The fall 2014 issue of Aurora captured my attention with the article about “Troth Yeddha’” (wild potato ridge), the Native name for College Hill.
I served on the faculty of the School of Agriculture and Land Resources Management from 1984 to 1990, and one of our interests in resource management was to increase awareness and understanding of Alaska Native cultures and how they manage resources. One easy step forward was to use Native languages for traditional gathering places and landmarks.
I remember discovering the Native name for College Hill in the Ahtna Athabaskan Dictionary (James Kari, 1990, Alaska Native Language Center) and recommended using the name in an article published in the journal Arctic (June 1992). I also remember great discussions with other faculty on campus — Bob Weeden and Alan Jubenville come to mind — about how Native ways could enrich how we, coming from the Western tradition, thought about the resource education we offered.
It is profoundly heartening to read about this change on campus, as I know it means a great deal to Alaska Native people and students and speaks very highly of the direction taken by UAF leadership and faculty.
I taught in the Rural Alaska Honors Institute (Native high school preparation for college program) several summers and did most of my academic research on integration of Native ways with Western ways. That research led to my being selected, in 1989, to be a Kellogg Leadership Fellow, which led to international study of and consulting on the interaction of indigenous people with Western culture in the area of resource use.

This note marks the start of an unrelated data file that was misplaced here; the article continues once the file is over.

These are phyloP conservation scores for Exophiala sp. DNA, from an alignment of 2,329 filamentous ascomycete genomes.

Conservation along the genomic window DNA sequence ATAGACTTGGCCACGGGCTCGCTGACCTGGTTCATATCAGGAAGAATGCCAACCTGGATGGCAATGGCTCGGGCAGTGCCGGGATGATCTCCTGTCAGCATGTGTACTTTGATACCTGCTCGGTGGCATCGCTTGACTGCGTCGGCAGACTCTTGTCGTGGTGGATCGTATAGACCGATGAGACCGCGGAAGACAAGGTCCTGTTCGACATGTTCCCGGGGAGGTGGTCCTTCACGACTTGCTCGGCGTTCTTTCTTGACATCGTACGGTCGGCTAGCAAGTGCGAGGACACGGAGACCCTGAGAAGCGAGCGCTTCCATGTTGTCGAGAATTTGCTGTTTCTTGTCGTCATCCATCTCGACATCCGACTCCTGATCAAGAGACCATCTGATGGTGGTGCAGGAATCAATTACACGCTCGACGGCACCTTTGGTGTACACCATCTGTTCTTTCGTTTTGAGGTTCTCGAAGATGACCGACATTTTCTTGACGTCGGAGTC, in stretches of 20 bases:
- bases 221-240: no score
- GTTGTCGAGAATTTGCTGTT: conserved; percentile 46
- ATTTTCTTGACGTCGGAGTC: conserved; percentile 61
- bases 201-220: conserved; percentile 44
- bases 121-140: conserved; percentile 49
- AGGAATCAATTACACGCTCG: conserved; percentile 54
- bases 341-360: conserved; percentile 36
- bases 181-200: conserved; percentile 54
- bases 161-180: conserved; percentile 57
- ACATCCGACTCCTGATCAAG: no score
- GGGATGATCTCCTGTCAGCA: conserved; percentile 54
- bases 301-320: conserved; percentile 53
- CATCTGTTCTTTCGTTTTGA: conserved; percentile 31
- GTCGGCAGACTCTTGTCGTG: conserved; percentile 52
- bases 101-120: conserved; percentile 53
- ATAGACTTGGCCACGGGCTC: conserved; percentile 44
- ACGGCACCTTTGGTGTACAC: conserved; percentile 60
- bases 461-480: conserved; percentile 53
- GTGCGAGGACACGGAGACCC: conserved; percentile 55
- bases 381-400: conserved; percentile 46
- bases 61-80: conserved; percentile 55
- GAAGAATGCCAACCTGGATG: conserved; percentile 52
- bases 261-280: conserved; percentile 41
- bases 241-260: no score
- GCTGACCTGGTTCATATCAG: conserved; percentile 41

Now that I am retired, it is very heartening to know that something we kicked around as a good idea some 22 years ago has become reality. Massee’.
I was happy to read the fall 2014 issue of Aurora until I got to the last page where it stated that the University Fire Department was formed in 1964.1964 was the year in which the new firehouse was built and put into service. Prior to that time, the main fire truck (we had two rigs) was kept in the carpenter shop and the crew slept in the basement of the girls’ dormitory, which was Hess Hall.
We had an active volunteer fire department, which responded to not only campus calls but also alarms outside the Fairbanks city limits from Lemeta to the rural area behind the campus, including Farmers Loop and the surrounding area.
The chief of the department was also a student. He had been appointed by Ben Atkinson because of his previous military and civilian background in firefighting. While he was classified as a volunteer, he was paid a token salary by UAF. At that time, there were about nine or 10 firemen who helped maintain the safety of the area. Three of the crew had previous military experience.
I appreciate Aurora magazine.
–Dave Bouker ’65
Editor’s note: The article was changed in the online version to clarify that the celebration in July recognized the 50th anniversary of the creation of the student firefighting program in its current form and the construction of the fire station.
Aurora is certainly a beautiful publication. Much more sophisticated than the old Polar Star, which I edited in 1950–1951. Of course, through no fault of yours, there isn’t much news that relates to my era. But keep us on your mailing list.
–Bill Holman ’55, ’58
Great job — congratulations.
I loved the article (and the associated graphics), “Attack of the debris lobes.”
–Chris Mungall ’70, ’73
P.S. For all us geeks, do tell us one of these days how they did the clever scrolling additions online.